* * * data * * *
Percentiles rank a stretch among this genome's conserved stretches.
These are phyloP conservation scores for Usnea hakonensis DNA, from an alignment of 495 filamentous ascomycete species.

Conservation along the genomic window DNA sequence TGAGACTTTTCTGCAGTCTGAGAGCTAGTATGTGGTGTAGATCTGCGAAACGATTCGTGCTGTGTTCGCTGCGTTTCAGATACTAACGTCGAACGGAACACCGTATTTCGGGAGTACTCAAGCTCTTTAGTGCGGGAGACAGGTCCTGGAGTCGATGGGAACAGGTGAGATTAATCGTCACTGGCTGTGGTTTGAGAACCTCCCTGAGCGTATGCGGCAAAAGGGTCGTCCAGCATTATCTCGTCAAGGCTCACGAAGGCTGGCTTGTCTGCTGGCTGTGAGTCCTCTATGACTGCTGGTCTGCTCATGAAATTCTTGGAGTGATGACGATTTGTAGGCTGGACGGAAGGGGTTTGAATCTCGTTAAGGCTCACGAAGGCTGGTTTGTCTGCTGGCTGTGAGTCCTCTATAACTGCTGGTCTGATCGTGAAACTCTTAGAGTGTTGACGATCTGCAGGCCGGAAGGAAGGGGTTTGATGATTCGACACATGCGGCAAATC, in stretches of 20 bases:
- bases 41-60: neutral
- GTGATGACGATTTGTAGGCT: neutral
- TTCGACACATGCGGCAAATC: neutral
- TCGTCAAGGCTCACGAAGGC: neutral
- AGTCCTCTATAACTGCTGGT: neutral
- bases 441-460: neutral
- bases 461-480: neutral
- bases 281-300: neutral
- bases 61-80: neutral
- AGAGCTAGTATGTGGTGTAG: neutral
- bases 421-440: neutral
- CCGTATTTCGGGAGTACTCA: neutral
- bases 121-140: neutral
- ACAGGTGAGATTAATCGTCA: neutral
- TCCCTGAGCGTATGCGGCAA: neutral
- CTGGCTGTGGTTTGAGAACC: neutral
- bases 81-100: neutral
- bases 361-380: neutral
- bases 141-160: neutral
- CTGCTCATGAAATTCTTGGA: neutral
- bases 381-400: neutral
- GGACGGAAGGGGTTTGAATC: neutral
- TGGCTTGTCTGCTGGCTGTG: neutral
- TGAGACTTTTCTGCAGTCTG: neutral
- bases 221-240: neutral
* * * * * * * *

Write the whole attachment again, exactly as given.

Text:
Percentiles rank a stretch among this genome's conserved stretches.
These are phyloP conservation scores for Usnea hakonensis DNA, from an alignment of 495 filamentous ascomycete species.

Conservation along the genomic window DNA sequence TGAGACTTTTCTGCAGTCTGAGAGCTAGTATGTGGTGTAGATCTGCGAAACGATTCGTGCTGTGTTCGCTGCGTTTCAGATACTAACGTCGAACGGAACACCGTATTTCGGGAGTACTCAAGCTCTTTAGTGCGGGAGACAGGTCCTGGAGTCGATGGGAACAGGTGAGATTAATCGTCACTGGCTGTGGTTTGAGAACCTCCCTGAGCGTATGCGGCAAAAGGGTCGTCCAGCATTATCTCGTCAAGGCTCACGAAGGCTGGCTTGTCTGCTGGCTGTGAGTCCTCTATGACTGCTGGTCTGCTCATGAAATTCTTGGAGTGATGACGATTTGTAGGCTGGACGGAAGGGGTTTGAATCTCGTTAAGGCTCACGAAGGCTGGTTTGTCTGCTGGCTGTGAGTCCTCTATAACTGCTGGTCTGATCGTGAAACTCTTAGAGTGTTGACGATCTGCAGGCCGGAAGGAAGGGGTTTGATGATTCGACACATGCGGCAAATC, in stretches of 20 bases:
- bases 41-60: neutral
- GTGATGACGATTTGTAGGCT: neutral
- TTCGACACATGCGGCAAATC: neutral
- TCGTCAAGGCTCACGAAGGC: neutral
- AGTCCTCTATAACTGCTGGT: neutral
- bases 441-460: neutral
- bases 461-480: neutral
- bases 281-300: neutral
- bases 61-80: neutral
- AGAGCTAGTATGTGGTGTAG: neutral
- bases 421-440: neutral
- CCGTATTTCGGGAGTACTCA: neutral
- bases 121-140: neutral
- ACAGGTGAGATTAATCGTCA: neutral
- TCCCTGAGCGTATGCGGCAA: neutral
- CTGGCTGTGGTTTGAGAACC: neutral
- bases 81-100: neutral
- bases 361-380: neutral
- bases 141-160: neutral
- CTGCTCATGAAATTCTTGGA: neutral
- bases 381-400: neutral
- GGACGGAAGGGGTTTGAATC: neutral
- TGGCTTGTCTGCTGGCTGTG: neutral
- TGAGACTTTTCTGCAGTCTG: neutral
- bases 221-240: neutral